And so the UK has another sporting spectacular to enjoy for the next two weeks with Glasgow hosting the Commonwealth Games.
Whilst it would be unfair to burden the same expectation on Glasgow as we did for the London Olympic and Paralympic Games, the coming fortnight will undoubtedly still create many memories to savour.
With Usain Bolt, Mo Farah and Bradley Wiggins all set to compete, the Glasgow Games will have a world-class thread running right through its tartan. But the Commonwealth Games has always been more about new stars emerging, as well as turning the spotlight on those plucky, hard-working amateurs unlikely ever to become Olympians, but who are striving for their own pinnacle.
Here’s a run-down of some of the running events worth keeping an eye on:
Scotland’s big hope is Lynsey Sharp. The host nation has not had a Commonwealth gold medallist on the track since Yvonne Murray in the 10,000m in 1994. But it will be a big ask for the Edinburgh athlete in the face of a mighty Kenyan challenge. From England, the emerging Jessica Judd and vastly experienced Jenny Meadows will add spice to a tasty brew.
Arguably the highest quality race in the whole of the Commonwealth track and field programme. Olympic champion and world record holder David Rudisha has already secured his position as one of the modern day greats of the sport, but in Botswana’s Nijel Amos he has a genuine rival. The 20 year old won silver at London 2012 and has got the better of Kenya's Rudisha this season. It will be fast and furious.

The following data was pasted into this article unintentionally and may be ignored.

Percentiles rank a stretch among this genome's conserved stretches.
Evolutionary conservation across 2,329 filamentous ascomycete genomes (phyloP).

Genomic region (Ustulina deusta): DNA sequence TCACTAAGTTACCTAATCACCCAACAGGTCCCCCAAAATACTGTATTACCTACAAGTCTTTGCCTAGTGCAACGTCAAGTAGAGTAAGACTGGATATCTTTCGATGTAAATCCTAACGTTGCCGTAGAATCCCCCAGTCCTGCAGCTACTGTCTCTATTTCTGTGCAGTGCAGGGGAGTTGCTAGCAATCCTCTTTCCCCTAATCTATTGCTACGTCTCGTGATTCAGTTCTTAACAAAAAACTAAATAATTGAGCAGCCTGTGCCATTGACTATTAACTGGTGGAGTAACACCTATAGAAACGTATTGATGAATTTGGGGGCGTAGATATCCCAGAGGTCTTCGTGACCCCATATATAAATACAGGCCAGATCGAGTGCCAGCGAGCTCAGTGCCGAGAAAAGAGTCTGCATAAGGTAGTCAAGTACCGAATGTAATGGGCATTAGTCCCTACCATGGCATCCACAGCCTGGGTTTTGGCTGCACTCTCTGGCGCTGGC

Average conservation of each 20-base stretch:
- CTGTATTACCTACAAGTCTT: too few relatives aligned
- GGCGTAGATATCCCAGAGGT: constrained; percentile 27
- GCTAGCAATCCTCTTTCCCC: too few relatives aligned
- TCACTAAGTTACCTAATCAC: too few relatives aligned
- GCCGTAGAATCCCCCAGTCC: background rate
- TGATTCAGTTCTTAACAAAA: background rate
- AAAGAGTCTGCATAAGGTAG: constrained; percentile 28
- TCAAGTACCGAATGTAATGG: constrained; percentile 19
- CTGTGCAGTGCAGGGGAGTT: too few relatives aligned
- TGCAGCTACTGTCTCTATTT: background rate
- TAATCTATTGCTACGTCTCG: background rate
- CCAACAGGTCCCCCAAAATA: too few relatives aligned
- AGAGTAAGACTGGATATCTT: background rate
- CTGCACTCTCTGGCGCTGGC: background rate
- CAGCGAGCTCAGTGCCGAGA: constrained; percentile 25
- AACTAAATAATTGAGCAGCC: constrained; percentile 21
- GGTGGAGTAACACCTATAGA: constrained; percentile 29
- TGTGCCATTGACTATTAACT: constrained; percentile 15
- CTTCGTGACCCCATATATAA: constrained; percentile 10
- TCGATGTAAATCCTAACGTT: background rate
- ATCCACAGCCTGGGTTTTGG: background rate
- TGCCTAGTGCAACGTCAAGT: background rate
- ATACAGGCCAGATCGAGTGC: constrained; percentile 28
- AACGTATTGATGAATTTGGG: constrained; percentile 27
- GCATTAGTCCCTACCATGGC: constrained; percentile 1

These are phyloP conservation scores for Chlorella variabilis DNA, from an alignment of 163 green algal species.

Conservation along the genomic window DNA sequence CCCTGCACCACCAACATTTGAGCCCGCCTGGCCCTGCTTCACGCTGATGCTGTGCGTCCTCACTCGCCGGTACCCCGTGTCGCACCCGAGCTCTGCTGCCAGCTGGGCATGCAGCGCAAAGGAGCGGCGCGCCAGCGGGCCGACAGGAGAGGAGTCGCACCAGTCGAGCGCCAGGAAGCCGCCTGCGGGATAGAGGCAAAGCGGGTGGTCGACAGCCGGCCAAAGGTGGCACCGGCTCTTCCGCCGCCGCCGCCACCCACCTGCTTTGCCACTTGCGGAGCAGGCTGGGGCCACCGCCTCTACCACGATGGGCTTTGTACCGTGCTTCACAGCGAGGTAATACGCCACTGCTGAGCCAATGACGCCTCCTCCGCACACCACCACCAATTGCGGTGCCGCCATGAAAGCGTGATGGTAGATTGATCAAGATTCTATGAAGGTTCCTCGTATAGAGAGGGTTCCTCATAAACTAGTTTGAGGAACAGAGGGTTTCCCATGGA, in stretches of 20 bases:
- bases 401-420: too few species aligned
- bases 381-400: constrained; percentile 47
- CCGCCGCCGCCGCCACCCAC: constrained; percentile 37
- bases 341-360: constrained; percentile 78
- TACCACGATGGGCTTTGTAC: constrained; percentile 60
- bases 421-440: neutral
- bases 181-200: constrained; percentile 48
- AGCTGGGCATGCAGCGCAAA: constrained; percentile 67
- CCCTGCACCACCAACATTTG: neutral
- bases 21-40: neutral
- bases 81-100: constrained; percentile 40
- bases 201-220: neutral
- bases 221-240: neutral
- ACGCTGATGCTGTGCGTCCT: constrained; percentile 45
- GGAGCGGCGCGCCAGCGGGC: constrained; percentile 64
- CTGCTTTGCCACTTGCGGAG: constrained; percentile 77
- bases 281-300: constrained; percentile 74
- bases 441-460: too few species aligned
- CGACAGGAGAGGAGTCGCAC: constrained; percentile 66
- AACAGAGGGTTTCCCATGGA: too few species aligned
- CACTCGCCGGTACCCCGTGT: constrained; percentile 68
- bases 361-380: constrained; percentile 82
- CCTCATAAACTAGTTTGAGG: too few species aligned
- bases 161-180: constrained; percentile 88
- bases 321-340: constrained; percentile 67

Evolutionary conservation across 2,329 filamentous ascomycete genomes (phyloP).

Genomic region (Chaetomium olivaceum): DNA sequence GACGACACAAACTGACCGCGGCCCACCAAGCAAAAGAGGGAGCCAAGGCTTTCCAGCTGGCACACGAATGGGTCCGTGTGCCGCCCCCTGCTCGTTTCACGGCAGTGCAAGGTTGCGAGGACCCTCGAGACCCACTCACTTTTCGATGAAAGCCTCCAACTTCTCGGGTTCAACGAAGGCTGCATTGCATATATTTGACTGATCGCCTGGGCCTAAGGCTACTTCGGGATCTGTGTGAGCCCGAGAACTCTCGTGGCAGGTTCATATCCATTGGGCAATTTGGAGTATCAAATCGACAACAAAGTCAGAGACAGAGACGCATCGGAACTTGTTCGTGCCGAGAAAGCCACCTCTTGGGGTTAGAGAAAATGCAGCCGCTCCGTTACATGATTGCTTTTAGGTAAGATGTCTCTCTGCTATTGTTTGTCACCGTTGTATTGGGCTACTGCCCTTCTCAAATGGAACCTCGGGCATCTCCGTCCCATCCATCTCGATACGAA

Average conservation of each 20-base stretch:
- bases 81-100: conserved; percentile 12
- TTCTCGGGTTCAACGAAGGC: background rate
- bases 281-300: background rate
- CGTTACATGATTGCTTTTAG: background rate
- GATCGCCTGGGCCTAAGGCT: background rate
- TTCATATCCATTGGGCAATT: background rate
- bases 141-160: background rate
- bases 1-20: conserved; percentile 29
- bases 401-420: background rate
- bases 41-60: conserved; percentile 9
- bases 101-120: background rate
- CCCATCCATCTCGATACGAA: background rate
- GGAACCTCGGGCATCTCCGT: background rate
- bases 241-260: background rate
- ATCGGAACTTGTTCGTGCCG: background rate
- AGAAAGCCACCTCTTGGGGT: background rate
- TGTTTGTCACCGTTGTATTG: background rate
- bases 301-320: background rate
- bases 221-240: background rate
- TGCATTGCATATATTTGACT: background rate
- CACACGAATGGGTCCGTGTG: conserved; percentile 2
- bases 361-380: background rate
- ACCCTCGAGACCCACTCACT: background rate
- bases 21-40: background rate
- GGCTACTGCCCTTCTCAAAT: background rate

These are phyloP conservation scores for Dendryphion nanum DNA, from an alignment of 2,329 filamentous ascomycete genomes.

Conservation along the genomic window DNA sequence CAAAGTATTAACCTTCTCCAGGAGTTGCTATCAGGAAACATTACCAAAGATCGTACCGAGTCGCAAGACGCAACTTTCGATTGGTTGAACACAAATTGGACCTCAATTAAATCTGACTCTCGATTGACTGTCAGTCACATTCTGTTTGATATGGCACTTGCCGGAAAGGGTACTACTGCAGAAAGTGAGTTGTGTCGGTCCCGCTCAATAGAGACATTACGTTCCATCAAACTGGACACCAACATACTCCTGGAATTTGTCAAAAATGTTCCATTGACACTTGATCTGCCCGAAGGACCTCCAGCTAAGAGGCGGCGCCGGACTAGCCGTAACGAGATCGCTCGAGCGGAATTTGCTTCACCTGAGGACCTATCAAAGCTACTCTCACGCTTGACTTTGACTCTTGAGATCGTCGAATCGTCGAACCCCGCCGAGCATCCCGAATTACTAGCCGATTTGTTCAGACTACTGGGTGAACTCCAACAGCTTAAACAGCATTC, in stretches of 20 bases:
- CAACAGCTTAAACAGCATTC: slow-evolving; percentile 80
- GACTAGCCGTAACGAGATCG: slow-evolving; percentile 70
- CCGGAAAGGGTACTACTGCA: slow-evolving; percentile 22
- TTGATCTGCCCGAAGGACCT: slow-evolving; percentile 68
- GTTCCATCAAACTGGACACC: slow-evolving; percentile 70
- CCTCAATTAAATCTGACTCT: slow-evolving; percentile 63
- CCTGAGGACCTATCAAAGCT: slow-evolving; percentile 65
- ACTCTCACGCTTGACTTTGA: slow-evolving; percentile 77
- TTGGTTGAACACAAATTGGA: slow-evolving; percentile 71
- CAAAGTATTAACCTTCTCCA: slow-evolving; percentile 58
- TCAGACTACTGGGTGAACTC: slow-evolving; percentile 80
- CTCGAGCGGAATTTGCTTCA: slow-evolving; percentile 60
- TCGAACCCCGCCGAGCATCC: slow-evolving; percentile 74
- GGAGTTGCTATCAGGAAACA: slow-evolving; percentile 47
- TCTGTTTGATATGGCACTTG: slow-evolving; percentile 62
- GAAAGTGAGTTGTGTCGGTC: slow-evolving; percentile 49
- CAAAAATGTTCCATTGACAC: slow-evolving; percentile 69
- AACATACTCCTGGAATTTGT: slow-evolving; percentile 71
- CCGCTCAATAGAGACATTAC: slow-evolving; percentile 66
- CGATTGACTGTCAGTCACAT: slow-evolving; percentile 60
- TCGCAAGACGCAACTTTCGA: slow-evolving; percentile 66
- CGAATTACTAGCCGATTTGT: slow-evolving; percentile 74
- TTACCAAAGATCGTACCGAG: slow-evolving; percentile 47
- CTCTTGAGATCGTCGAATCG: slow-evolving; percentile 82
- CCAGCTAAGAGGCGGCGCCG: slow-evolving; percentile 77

England’s Steve Way qualifying for Glasgow is possibly the feel-good running story of the year. In 2000, he was a 16 and a half stone smoker addicted to takeaways. This year, he was the third Brit at the London Marathon behind Olympic champion Mo Farah and European silver medallist Chris Thompson. He may not win gold, but he is the champion for club runners everywhere.
If people are asked what the golden era of British athletics was, they would most likely mention Coe, Cram and Ovett. Despite the achievements of Farah, Ennis and others in recent years, huge reverence is still given to the time when British athletes dominated middle distance running. If GB is struggling to produce discus throwers, little fuss is made outside the throws circle, but when our milers are struggling, that is a debate in which the wider public become involved. It is far too early to say whether Scotland’s Chris O’Hare and Jake Wightman and England’s Charlie Grice have what it takes to contend at the very top level. But Glasgow will be an important stepping stone for this highly talented trio.
MEN’S 5000M & 10000M
On the face of it, the Commonwealth Games is small fry to double Olympic and double World champion Mo Farah. But after a disappointing marathon debut in London in April, a season interrupted by injury and illness and Commonwealth gold being the only notable absentee in his treasure chest of medals, there is plenty of intrigue around the running superstar’s appearance at these Games. It will be no easy task either. Whereas some events on the athletics programme are significantly weaker than world level, the strong Kenyan presence ensures this is not the case for the endurance events. Hampden will be hoping to see the Mo-bot, but it is by no means guaranteed.